Please use this identifier to cite or link to this item: https://hdl.handle.net/1959.11/19460
Title: Discursive Constructions of Consent in the Legal Process
Contributor(s): Ehrlich, Susan (editor); Eades, Diana (editor); Ainsworth, Janet (editor)
Publication Date: 2016
Handle Link: https://hdl.handle.net/1959.11/19460
Abstract: Consent is one of the foundational principles of Western liberal legalism, although legal doctrine is surprisingly inattentive to how it is constructed and contested. In a very general way, consent by citizens to the exercise of governmental power can act to legalize state conduct that otherwise would violate their civil and human rights; that is, the legitimacy of the state itself rests on the notion of the "consent of the governed." Consent is also relevant to both criminal and civil law: for example, in the criminal law, consent polices the boundaries between rape and sex, between theft and gift; and, in the civil law, consent to the terms of agreements is the basis of contract law enforcement.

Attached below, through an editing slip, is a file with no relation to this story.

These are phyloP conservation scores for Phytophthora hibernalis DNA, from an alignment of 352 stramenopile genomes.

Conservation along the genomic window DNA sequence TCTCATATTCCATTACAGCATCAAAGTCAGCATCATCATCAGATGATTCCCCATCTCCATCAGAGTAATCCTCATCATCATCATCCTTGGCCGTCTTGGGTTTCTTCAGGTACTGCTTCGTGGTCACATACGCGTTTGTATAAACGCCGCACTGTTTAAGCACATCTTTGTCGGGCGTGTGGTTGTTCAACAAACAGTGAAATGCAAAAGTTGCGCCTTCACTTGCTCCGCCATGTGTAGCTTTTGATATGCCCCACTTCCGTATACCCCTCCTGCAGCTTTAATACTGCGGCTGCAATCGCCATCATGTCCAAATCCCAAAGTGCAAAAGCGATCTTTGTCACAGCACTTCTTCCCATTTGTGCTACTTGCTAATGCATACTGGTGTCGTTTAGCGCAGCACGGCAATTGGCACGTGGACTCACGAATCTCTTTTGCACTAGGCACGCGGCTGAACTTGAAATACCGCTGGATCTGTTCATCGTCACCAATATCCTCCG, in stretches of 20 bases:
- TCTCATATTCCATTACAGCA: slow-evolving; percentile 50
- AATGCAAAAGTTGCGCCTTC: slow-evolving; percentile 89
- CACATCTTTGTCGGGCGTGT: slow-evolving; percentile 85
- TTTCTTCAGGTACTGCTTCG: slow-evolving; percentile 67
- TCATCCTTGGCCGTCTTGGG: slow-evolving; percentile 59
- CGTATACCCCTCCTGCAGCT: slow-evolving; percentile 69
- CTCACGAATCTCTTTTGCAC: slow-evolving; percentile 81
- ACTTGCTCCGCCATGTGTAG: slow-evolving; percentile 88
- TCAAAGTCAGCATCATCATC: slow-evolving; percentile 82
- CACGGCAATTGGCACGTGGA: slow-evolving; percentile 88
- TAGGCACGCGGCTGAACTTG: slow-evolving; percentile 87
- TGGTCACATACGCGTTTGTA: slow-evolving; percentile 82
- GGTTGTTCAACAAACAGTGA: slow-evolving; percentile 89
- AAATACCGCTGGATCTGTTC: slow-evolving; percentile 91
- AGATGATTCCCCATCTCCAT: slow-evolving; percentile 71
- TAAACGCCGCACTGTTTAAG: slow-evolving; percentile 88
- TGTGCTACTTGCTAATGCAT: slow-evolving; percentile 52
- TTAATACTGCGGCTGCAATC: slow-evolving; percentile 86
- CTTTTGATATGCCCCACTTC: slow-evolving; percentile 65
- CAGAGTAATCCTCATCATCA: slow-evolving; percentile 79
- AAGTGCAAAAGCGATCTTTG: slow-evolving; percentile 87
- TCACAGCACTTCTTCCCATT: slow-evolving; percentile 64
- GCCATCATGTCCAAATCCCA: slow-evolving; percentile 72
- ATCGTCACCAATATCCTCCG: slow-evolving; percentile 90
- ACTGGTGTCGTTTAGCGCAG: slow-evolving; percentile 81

Publication Type: Book
Publisher: Oxford University Press
Place of Publication: Oxford, United Kingdom
ISBN: 9780199945351
9780199945368
Field of Research (FOR): 200405 Language in Culture and Society (Sociolinguistics)
180119 Law and Society
200403 Discourse and Pragmatics
HERDC Category Description: A3 Book - Edited
Other Links: http://trove.nla.gov.au/version/211898078
Extent of Pages: 326
Series Name: Oxford Studies in Language and Law
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Appears in Collections:Book

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